With the aid of CT, computer-aided design (CAD), and 3D printing, researchers at Walter Reed National Military Medical Center are bringing new functionality, new freedom, and a sense of normalcy to the lives of military personnel who have been gravely wounded in battle.
All told, researchers at the hospital's 3D Medical Applications Center in Bethesda, MD, have built more than 20 sophisticated custom prostheses and attachments that have allowed patients with missing limbs to return to sports and activities they used to love. A presentation at the RSNA 2015 meeting in Chicago described three projects that combined specialty hardware with extremity prostheses using CT and computer-aided design software.
"Rock climbing, swimming, ice skating" -- there is much that standard prosthetics materials and manufacturing can do to restore mobility in patients who have lost limbs, "but there are some needs for specialty devices that additive manufacturing [3D printing] can provide," said Peter Liacouras, PhD. His presentation focused on three customized applications: a wineglass holder, hockey skate adapters, and a weightlifting adapter.
Patients coming out of rehabilitation after losing limbs -- improvised explosive devices (IEDs) encountered in Iraq were a persistent cause -- tend to be young and accustomed to being very active. They are motivated to return to complex activities such as kayaking, skiing, and scuba diving that used to occupy their free time, Liacouras said.
Custom prostheses can facilitate such specialized activities, and they can often be engineered relatively easily, he said.
Liacouras and colleagues Gerald Grant, DMD; Dr. John Lichtenberger III; and Dr. Vincent Ho work closely with the prosthetics department to design and create the custom prostheses, each designed to fit a particular prosthetic socket or terminal device. To accomplish this, various impressions, thermoplastic molds, and specialty items are typically scanned using CT and then digitally reconstructed to produce a virtual 3D model. The engineer then uses the model to design the complementary part that attaches to the wearer's body.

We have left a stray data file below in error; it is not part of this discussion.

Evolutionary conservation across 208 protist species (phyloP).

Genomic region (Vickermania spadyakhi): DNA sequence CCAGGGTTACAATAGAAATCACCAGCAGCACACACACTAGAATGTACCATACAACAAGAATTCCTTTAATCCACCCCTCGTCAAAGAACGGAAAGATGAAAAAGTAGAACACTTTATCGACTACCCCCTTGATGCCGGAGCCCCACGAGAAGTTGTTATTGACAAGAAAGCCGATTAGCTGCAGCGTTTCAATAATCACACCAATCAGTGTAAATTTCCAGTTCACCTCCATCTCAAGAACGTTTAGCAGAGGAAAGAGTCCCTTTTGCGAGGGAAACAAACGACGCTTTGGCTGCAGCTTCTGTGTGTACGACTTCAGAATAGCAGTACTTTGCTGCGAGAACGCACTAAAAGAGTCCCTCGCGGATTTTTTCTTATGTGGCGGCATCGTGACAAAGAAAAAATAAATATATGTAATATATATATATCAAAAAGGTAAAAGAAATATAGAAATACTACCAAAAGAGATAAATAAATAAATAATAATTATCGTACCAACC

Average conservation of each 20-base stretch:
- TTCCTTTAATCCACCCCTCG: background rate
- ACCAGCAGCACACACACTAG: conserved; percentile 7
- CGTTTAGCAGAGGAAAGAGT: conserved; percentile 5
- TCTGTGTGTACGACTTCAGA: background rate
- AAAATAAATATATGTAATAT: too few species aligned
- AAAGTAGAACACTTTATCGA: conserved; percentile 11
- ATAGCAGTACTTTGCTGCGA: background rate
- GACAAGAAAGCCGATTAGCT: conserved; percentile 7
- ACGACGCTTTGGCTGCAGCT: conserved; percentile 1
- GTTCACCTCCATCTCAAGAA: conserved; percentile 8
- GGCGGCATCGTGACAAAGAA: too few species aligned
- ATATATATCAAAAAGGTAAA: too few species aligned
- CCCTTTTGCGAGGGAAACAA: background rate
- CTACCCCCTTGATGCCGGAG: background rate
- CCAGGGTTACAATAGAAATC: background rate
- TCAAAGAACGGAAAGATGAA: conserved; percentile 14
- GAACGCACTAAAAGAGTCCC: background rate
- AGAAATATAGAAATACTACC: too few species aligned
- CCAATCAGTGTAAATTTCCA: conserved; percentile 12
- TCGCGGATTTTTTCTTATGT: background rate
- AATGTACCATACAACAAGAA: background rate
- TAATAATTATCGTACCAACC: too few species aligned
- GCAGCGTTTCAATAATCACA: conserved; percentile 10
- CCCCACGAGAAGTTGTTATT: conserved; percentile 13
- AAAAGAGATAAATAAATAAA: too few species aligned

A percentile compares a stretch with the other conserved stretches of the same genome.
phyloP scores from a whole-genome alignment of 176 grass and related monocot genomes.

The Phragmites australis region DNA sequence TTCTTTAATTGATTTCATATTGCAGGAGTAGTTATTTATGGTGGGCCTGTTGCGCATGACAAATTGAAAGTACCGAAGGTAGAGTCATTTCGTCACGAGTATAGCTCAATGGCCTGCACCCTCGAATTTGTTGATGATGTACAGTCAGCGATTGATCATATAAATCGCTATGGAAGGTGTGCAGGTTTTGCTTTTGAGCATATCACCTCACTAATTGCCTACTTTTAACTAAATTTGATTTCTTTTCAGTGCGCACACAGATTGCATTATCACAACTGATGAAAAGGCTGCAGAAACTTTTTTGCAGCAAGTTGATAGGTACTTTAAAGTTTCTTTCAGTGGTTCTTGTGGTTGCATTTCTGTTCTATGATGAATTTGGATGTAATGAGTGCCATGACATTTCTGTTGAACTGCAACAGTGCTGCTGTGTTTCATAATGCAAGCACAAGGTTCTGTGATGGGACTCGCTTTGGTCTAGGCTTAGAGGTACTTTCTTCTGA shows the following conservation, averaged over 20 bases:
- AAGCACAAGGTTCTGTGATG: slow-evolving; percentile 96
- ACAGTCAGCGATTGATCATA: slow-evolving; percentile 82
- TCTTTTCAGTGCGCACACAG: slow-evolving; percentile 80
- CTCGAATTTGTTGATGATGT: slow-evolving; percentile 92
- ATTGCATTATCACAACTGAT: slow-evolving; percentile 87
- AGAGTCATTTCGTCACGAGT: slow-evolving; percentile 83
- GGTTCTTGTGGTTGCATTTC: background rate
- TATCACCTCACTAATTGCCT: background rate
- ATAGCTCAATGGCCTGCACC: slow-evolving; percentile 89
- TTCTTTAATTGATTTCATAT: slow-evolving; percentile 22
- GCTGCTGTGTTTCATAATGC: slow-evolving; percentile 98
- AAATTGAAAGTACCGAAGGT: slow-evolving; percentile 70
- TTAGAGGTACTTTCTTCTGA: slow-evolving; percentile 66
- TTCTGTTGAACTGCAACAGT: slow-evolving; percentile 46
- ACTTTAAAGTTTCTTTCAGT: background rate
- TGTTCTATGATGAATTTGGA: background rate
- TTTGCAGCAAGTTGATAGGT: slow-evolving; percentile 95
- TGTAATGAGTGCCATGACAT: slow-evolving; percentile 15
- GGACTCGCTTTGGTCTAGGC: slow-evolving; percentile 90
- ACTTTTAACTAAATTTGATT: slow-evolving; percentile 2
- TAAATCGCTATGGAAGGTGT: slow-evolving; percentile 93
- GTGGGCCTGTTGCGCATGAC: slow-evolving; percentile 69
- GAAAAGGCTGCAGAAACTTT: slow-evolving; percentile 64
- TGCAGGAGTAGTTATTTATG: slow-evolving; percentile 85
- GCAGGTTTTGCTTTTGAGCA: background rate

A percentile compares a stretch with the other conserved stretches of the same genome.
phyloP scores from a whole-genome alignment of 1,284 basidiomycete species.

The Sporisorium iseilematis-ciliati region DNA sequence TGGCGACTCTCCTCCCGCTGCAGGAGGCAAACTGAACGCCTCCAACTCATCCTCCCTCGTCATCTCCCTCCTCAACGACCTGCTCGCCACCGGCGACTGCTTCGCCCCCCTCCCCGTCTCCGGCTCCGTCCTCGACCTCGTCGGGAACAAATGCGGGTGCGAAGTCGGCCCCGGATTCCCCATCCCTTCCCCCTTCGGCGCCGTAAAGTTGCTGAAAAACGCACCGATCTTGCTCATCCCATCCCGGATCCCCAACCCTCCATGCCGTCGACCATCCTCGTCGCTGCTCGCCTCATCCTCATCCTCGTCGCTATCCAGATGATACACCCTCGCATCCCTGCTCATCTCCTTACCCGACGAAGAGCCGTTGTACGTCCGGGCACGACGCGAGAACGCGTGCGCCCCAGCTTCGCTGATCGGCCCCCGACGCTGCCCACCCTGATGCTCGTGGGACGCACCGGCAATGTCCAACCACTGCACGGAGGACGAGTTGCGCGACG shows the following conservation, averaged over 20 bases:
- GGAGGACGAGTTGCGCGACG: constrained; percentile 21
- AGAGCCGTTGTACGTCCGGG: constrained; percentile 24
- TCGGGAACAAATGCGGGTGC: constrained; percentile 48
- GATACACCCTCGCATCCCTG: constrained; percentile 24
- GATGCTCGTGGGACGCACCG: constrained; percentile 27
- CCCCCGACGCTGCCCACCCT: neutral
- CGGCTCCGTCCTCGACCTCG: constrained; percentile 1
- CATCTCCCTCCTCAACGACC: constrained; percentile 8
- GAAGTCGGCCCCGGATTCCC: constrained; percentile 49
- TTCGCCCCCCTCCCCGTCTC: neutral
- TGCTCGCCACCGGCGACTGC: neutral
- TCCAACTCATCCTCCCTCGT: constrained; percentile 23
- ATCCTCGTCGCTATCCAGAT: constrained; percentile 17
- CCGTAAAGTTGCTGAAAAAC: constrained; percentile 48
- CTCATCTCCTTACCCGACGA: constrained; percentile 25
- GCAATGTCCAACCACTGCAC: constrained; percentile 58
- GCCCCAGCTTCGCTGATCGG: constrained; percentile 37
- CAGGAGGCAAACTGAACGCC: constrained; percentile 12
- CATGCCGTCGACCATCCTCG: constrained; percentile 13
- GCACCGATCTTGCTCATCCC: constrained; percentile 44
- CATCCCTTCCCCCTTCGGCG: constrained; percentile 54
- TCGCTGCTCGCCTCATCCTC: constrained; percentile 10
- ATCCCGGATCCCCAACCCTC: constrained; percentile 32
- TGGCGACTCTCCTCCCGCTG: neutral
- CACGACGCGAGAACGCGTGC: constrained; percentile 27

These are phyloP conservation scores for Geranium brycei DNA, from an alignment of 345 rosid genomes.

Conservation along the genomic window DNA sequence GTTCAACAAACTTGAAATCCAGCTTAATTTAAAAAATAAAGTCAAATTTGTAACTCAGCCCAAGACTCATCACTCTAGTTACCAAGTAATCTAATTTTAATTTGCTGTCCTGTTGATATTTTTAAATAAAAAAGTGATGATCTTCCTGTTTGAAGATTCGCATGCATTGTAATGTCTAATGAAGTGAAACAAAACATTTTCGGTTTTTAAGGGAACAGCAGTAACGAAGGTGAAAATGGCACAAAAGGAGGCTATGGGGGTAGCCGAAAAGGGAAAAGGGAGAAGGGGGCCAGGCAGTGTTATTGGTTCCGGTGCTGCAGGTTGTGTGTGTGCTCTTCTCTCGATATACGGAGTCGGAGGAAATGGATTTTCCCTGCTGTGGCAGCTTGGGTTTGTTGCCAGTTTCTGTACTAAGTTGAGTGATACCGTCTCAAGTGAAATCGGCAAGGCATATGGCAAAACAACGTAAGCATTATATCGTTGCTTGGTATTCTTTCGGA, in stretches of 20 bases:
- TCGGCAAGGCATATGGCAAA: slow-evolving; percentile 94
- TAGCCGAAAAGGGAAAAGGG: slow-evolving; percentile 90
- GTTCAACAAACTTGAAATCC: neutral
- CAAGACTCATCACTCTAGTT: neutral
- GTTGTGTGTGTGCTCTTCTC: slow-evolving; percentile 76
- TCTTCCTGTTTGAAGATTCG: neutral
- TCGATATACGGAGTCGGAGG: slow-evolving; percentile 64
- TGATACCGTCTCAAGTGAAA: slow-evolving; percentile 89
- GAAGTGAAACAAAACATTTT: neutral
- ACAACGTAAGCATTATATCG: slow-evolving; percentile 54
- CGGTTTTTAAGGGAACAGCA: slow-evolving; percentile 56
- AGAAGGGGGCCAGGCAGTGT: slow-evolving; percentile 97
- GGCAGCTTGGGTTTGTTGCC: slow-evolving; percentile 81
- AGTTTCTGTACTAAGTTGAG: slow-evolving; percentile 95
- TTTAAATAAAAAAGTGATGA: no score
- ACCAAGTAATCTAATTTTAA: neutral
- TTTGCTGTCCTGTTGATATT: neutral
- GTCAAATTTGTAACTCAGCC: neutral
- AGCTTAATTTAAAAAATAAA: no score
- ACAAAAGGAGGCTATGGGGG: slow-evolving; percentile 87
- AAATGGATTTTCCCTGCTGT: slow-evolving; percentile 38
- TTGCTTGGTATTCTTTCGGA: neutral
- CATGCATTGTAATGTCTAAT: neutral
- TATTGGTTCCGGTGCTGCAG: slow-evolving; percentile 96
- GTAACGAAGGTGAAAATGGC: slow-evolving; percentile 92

"CT is a valuable resource to us because some of these specialty devices have organic shapes and undercuts that might be difficult to [reproduce without] a CT scanner, especially if you have to articulate one surface to another," Liacouras said.
In vino veritas
The first product was designed for a bilateral amputee who had lost his hands, but not the desire to toast special occasions with his spouse.
"The prosthetic hook has a very strong grip strength, so if they were just to grab the stem of the wineglass it would probably break or be unstable," Liacouras said.
Pondering the problem and staring at the hook for a while led Liacouras to an idea: Use CT to reconstruct an impression of the empty space on each side of the stem, between the prongs of the prosthetic hook, to wrap around the wineglass and hold the glass without breaking it.
"This was done in 5-mm slices -- not totally ideal, but it provided the general contours," he said. "There are 3D surface scanners available, but the metal is very hard to scan and the undercuts would be extremely difficult to obtain."
The wineglass holder was printed using a flexible material on an Objet500 Connex2 3D printer (Stratasys). It attaches to the hook prosthesis and includes a slot to hold the stem of the glass, he said.
Back on the ice
Another project involved a bilateral amputee who wanted to start ice skating again.
"This patient didn't just want to strap on the skates to his prosthetic feet because they're made of foam and he never thought they'd be tight enough," Liacouras said.
The group acquired a CT scan of the blade holder and reconstructed the prosthetic piece using a 3D program for reconstructing anatomic features. The skates and the socket piece for the prosthesis were then merged using a series of posts. The team paid special attention to the adjustability of the ankle joint and the center of gravity.
"We didn't know how the patient would be because he didn't have active ankle joints and those are very important when you're ice skating," Liacouras said.
3D printing was performed using a titanium alloy on an electron-beam melting machine (Arcam), and the finished product included a tool to tighten the bolts on the adjustable components.
"This is him in action -- this patient was absolutely amazing," Liacouras said of a video clip of the patient skating.
The third case was a special socket designed for a partial hand amputee "who thought he'd never be able to lift weights again," Liacouras said.
"This specialty socket had to fit a very unique shape, so we actually took the socket to the CT scanner, scanned it and reconstructed it, and created our CAD file, keeping the anatomy of the hand in mind not to produce too much of a difference in biomechanics for pushing and pulling exercises such as bench presses and pullups," he said.
To handle both tasks, the titanium adapter had to be laminated into the carbon fiber socket of the prosthesis. The device allows the patient to lift with one arm at a time or with both simultaneously. The biomechanics are close but not perfect, so the team is currently working on a new design, Liacouras added.
"CT scans can be used not just for anatomic data, but to produce many other things," including prosthetic attachments, he said.
Note: AuntMinnie.com provided equipment names for informational purposes; the investigators do not endorse the use of any specific commercial product.